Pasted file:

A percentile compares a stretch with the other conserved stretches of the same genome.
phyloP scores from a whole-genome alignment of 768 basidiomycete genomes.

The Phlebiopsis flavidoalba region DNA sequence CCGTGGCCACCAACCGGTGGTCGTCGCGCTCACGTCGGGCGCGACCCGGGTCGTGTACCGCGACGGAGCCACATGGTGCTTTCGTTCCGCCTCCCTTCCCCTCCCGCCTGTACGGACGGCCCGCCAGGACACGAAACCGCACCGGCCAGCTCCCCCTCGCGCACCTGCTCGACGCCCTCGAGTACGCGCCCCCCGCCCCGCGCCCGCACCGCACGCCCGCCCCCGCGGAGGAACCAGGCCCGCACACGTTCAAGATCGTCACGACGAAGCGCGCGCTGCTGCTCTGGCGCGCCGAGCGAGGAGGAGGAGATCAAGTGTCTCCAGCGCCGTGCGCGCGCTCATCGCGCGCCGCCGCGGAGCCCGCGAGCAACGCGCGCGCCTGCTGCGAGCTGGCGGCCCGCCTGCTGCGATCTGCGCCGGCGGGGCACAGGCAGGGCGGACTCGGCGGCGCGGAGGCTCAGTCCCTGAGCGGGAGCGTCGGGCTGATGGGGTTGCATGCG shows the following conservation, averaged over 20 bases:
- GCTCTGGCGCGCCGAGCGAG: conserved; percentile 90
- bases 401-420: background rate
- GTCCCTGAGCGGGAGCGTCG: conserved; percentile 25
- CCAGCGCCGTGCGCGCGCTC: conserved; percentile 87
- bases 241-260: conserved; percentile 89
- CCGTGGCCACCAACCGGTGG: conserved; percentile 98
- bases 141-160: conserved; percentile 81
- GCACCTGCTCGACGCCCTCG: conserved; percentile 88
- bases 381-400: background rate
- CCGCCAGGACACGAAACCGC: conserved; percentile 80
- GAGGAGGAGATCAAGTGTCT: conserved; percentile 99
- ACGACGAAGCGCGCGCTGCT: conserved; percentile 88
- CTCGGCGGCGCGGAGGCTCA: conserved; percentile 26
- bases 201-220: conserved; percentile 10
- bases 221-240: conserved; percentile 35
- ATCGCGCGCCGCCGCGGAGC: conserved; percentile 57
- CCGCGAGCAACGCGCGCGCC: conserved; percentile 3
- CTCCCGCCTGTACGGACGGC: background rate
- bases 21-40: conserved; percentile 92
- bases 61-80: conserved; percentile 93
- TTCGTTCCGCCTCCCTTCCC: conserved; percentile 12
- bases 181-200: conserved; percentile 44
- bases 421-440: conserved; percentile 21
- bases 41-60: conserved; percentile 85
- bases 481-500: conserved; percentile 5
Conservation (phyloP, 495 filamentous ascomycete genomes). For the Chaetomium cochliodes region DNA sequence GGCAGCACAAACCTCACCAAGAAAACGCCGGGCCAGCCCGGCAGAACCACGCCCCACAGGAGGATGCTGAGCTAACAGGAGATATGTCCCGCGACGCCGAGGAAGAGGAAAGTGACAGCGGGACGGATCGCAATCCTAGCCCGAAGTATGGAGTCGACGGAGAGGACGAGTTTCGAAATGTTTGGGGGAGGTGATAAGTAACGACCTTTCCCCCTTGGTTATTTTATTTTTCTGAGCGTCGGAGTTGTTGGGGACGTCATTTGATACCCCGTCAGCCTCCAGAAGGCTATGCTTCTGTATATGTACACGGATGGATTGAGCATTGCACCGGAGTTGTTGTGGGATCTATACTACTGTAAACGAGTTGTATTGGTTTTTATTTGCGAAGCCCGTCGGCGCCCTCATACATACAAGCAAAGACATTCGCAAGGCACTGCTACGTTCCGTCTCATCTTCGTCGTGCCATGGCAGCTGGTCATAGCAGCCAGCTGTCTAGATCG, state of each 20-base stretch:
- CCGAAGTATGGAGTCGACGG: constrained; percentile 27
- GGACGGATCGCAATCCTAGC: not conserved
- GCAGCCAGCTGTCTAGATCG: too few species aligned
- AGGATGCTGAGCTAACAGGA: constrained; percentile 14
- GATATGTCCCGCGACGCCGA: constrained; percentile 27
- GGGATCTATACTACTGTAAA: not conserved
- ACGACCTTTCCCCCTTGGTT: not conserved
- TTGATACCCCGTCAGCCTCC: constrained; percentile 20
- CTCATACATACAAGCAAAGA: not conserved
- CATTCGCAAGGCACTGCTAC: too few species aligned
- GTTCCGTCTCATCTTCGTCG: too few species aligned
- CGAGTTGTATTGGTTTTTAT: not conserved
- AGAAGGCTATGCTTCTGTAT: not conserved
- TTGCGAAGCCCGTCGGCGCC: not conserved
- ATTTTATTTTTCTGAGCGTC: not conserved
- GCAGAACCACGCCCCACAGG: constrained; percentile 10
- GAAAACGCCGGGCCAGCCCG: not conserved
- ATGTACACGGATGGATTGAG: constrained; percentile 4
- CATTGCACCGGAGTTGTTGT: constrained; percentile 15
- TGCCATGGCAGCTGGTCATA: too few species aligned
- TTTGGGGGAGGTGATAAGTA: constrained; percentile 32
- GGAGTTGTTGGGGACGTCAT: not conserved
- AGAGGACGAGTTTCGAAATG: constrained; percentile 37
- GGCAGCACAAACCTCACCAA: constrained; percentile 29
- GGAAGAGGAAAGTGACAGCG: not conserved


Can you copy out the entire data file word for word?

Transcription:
A percentile compares a stretch with the other conserved stretches of the same genome.
phyloP scores from a whole-genome alignment of 768 basidiomycete genomes.

The Phlebiopsis flavidoalba region DNA sequence CCGTGGCCACCAACCGGTGGTCGTCGCGCTCACGTCGGGCGCGACCCGGGTCGTGTACCGCGACGGAGCCACATGGTGCTTTCGTTCCGCCTCCCTTCCCCTCCCGCCTGTACGGACGGCCCGCCAGGACACGAAACCGCACCGGCCAGCTCCCCCTCGCGCACCTGCTCGACGCCCTCGAGTACGCGCCCCCCGCCCCGCGCCCGCACCGCACGCCCGCCCCCGCGGAGGAACCAGGCCCGCACACGTTCAAGATCGTCACGACGAAGCGCGCGCTGCTGCTCTGGCGCGCCGAGCGAGGAGGAGGAGATCAAGTGTCTCCAGCGCCGTGCGCGCGCTCATCGCGCGCCGCCGCGGAGCCCGCGAGCAACGCGCGCGCCTGCTGCGAGCTGGCGGCCCGCCTGCTGCGATCTGCGCCGGCGGGGCACAGGCAGGGCGGACTCGGCGGCGCGGAGGCTCAGTCCCTGAGCGGGAGCGTCGGGCTGATGGGGTTGCATGCG shows the following conservation, averaged over 20 bases:
- GCTCTGGCGCGCCGAGCGAG: conserved; percentile 90
- bases 401-420: background rate
- GTCCCTGAGCGGGAGCGTCG: conserved; percentile 25
- CCAGCGCCGTGCGCGCGCTC: conserved; percentile 87
- bases 241-260: conserved; percentile 89
- CCGTGGCCACCAACCGGTGG: conserved; percentile 98
- bases 141-160: conserved; percentile 81
- GCACCTGCTCGACGCCCTCG: conserved; percentile 88
- bases 381-400: background rate
- CCGCCAGGACACGAAACCGC: conserved; percentile 80
- GAGGAGGAGATCAAGTGTCT: conserved; percentile 99
- ACGACGAAGCGCGCGCTGCT: conserved; percentile 88
- CTCGGCGGCGCGGAGGCTCA: conserved; percentile 26
- bases 201-220: conserved; percentile 10
- bases 221-240: conserved; percentile 35
- ATCGCGCGCCGCCGCGGAGC: conserved; percentile 57
- CCGCGAGCAACGCGCGCGCC: conserved; percentile 3
- CTCCCGCCTGTACGGACGGC: background rate
- bases 21-40: conserved; percentile 92
- bases 61-80: conserved; percentile 93
- TTCGTTCCGCCTCCCTTCCC: conserved; percentile 12
- bases 181-200: conserved; percentile 44
- bases 421-440: conserved; percentile 21
- bases 41-60: conserved; percentile 85
- bases 481-500: conserved; percentile 5
Conservation (phyloP, 495 filamentous ascomycete genomes). For the Chaetomium cochliodes region DNA sequence GGCAGCACAAACCTCACCAAGAAAACGCCGGGCCAGCCCGGCAGAACCACGCCCCACAGGAGGATGCTGAGCTAACAGGAGATATGTCCCGCGACGCCGAGGAAGAGGAAAGTGACAGCGGGACGGATCGCAATCCTAGCCCGAAGTATGGAGTCGACGGAGAGGACGAGTTTCGAAATGTTTGGGGGAGGTGATAAGTAACGACCTTTCCCCCTTGGTTATTTTATTTTTCTGAGCGTCGGAGTTGTTGGGGACGTCATTTGATACCCCGTCAGCCTCCAGAAGGCTATGCTTCTGTATATGTACACGGATGGATTGAGCATTGCACCGGAGTTGTTGTGGGATCTATACTACTGTAAACGAGTTGTATTGGTTTTTATTTGCGAAGCCCGTCGGCGCCCTCATACATACAAGCAAAGACATTCGCAAGGCACTGCTACGTTCCGTCTCATCTTCGTCGTGCCATGGCAGCTGGTCATAGCAGCCAGCTGTCTAGATCG, state of each 20-base stretch:
- CCGAAGTATGGAGTCGACGG: constrained; percentile 27
- GGACGGATCGCAATCCTAGC: not conserved
- GCAGCCAGCTGTCTAGATCG: too few species aligned
- AGGATGCTGAGCTAACAGGA: constrained; percentile 14
- GATATGTCCCGCGACGCCGA: constrained; percentile 27
- GGGATCTATACTACTGTAAA: not conserved
- ACGACCTTTCCCCCTTGGTT: not conserved
- TTGATACCCCGTCAGCCTCC: constrained; percentile 20
- CTCATACATACAAGCAAAGA: not conserved
- CATTCGCAAGGCACTGCTAC: too few species aligned
- GTTCCGTCTCATCTTCGTCG: too few species aligned
- CGAGTTGTATTGGTTTTTAT: not conserved
- AGAAGGCTATGCTTCTGTAT: not conserved
- TTGCGAAGCCCGTCGGCGCC: not conserved
- ATTTTATTTTTCTGAGCGTC: not conserved
- GCAGAACCACGCCCCACAGG: constrained; percentile 10
- GAAAACGCCGGGCCAGCCCG: not conserved
- ATGTACACGGATGGATTGAG: constrained; percentile 4
- CATTGCACCGGAGTTGTTGT: constrained; percentile 15
- TGCCATGGCAGCTGGTCATA: too few species aligned
- TTTGGGGGAGGTGATAAGTA: constrained; percentile 32
- GGAGTTGTTGGGGACGTCAT: not conserved
- AGAGGACGAGTTTCGAAATG: constrained; percentile 37
- GGCAGCACAAACCTCACCAA: constrained; percentile 29
- GGAAGAGGAAAGTGACAGCG: not conserved